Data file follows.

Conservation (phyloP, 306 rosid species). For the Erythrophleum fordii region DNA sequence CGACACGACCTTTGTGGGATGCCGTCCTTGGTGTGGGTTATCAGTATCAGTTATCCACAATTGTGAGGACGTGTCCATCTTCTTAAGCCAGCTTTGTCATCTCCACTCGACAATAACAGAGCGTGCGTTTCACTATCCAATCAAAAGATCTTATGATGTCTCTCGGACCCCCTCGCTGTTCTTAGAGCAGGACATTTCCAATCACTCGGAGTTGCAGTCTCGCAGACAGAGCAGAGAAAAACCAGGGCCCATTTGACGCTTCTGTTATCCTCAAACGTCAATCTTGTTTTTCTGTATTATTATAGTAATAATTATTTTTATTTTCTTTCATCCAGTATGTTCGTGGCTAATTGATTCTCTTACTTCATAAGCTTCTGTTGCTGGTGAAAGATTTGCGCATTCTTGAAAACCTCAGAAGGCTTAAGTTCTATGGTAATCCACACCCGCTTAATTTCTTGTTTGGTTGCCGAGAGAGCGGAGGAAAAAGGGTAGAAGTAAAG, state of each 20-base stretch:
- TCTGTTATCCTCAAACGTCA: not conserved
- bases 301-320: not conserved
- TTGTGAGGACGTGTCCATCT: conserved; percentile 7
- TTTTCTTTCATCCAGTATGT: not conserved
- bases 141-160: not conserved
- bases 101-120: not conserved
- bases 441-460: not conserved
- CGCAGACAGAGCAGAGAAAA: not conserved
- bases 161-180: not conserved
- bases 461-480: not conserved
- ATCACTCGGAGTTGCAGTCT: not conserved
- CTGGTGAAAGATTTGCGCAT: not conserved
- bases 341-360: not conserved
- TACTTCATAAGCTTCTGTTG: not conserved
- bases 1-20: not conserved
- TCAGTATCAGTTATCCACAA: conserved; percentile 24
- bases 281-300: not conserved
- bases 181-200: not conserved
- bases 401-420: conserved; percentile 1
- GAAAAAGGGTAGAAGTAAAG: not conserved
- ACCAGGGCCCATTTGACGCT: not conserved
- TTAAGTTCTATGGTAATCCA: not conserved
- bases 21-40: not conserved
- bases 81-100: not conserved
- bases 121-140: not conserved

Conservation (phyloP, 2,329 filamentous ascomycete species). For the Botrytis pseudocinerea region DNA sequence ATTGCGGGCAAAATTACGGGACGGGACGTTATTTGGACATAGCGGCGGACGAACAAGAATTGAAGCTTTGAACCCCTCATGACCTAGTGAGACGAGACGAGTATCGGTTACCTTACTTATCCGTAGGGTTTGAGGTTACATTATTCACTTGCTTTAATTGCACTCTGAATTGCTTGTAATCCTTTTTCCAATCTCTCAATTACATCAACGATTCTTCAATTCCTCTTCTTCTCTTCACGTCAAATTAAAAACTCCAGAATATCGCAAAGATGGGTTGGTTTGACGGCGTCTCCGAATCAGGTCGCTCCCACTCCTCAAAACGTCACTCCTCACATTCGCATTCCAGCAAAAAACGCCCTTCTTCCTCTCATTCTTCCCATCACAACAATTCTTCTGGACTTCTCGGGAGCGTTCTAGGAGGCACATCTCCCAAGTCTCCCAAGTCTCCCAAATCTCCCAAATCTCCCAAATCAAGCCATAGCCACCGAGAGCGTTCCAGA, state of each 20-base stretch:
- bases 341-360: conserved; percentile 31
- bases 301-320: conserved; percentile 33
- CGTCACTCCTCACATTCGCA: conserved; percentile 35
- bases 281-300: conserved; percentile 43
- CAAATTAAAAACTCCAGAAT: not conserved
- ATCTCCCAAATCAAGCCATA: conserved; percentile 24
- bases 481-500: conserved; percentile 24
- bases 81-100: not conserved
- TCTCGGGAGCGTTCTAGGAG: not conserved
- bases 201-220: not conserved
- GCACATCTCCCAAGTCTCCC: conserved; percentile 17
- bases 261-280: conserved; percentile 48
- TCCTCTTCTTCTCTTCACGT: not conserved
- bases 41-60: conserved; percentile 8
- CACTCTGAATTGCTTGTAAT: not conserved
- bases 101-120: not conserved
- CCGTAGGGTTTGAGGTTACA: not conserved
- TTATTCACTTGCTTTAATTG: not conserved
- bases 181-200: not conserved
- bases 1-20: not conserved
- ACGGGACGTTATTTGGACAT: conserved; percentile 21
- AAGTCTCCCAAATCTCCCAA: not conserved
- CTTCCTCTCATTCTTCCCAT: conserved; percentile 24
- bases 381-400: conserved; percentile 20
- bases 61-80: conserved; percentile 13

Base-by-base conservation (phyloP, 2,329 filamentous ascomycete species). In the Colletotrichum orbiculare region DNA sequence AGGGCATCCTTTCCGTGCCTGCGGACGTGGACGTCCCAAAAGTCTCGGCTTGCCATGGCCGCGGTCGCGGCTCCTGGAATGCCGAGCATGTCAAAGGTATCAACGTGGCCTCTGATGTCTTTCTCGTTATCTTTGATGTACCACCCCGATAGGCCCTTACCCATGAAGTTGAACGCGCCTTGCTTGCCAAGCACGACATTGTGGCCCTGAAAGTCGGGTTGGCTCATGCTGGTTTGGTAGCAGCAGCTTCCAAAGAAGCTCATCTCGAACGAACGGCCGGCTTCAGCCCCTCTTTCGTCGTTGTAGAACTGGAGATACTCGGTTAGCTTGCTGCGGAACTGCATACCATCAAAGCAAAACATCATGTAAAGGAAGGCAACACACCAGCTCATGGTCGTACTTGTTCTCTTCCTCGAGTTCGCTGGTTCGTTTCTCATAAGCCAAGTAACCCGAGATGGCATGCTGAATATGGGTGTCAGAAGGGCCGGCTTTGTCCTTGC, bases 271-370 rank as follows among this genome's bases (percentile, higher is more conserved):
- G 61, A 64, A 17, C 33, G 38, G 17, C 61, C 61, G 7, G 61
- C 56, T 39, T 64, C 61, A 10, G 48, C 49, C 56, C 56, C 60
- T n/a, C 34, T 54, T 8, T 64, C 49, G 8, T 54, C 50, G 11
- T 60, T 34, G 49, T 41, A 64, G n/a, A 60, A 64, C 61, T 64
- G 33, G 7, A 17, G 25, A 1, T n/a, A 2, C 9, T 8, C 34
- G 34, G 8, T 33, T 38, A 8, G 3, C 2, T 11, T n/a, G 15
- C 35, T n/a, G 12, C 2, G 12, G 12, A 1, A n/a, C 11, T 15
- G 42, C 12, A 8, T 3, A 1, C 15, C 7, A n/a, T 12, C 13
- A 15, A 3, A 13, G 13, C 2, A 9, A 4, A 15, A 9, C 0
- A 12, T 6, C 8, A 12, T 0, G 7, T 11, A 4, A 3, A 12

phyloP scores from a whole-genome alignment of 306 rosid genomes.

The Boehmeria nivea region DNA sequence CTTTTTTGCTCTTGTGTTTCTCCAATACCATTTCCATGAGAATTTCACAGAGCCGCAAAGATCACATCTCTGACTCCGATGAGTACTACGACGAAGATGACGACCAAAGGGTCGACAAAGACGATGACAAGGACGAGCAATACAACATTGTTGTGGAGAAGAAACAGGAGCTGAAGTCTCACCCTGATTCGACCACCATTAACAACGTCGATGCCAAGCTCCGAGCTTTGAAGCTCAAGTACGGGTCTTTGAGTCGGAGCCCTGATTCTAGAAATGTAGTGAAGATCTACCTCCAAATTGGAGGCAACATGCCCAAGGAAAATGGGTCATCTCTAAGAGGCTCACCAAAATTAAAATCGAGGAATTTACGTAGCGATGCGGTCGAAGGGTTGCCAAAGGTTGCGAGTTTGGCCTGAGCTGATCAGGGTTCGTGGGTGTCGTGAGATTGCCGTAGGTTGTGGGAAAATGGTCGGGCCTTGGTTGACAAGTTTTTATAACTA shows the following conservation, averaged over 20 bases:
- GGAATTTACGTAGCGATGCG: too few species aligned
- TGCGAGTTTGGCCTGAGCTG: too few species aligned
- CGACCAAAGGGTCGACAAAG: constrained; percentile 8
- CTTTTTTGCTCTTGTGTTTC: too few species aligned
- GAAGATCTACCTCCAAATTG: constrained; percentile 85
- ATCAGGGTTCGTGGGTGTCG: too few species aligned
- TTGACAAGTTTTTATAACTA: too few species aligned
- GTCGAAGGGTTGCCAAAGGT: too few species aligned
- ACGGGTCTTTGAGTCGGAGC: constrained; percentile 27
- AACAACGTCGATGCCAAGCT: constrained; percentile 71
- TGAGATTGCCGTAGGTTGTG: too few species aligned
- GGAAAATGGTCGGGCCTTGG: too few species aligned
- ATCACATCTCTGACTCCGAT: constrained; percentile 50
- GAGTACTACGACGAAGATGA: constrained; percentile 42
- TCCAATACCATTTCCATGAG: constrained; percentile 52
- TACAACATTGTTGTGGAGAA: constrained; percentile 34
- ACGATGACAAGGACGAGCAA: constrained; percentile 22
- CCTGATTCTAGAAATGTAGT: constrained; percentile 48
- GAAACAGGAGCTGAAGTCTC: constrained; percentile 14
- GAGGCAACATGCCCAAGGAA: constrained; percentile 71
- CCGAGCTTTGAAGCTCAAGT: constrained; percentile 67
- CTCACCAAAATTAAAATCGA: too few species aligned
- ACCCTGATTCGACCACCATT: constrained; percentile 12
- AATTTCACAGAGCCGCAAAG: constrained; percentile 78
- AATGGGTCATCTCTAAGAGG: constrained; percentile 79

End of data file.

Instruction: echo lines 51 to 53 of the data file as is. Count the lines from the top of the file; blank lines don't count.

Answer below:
- bases 381-400: conserved; percentile 20
- bases 61-80: conserved; percentile 13

Base-by-base conservation (phyloP, 2,329 filamentous ascomycete species). In the Colletotrichum orbiculare region DNA sequence AGGGCATCCTTTCCGTGCCTGCGGACGTGGACGTCCCAAAAGTCTCGGCTTGCCATGGCCGCGGTCGCGGCTCCTGGAATGCCGAGCATGTCAAAGGTATCAACGTGGCCTCTGATGTCTTTCTCGTTATCTTTGATGTACCACCCCGATAGGCCCTTACCCATGAAGTTGAACGCGCCTTGCTTGCCAAGCACGACATTGTGGCCCTGAAAGTCGGGTTGGCTCATGCTGGTTTGGTAGCAGCAGCTTCCAAAGAAGCTCATCTCGAACGAACGGCCGGCTTCAGCCCCTCTTTCGTCGTTGTAGAACTGGAGATACTCGGTTAGCTTGCTGCGGAACTGCATACCATCAAAGCAAAACATCATGTAAAGGAAGGCAACACACCAGCTCATGGTCGTACTTGTTCTCTTCCTCGAGTTCGCTGGTTCGTTTCTCATAAGCCAAGTAACCCGAGATGGCATGCTGAATATGGGTGTCAGAAGGGCCGGCTTTGTCCTTGC, bases 271-370 rank as follows among this genome's bases (percentile, higher is more conserved):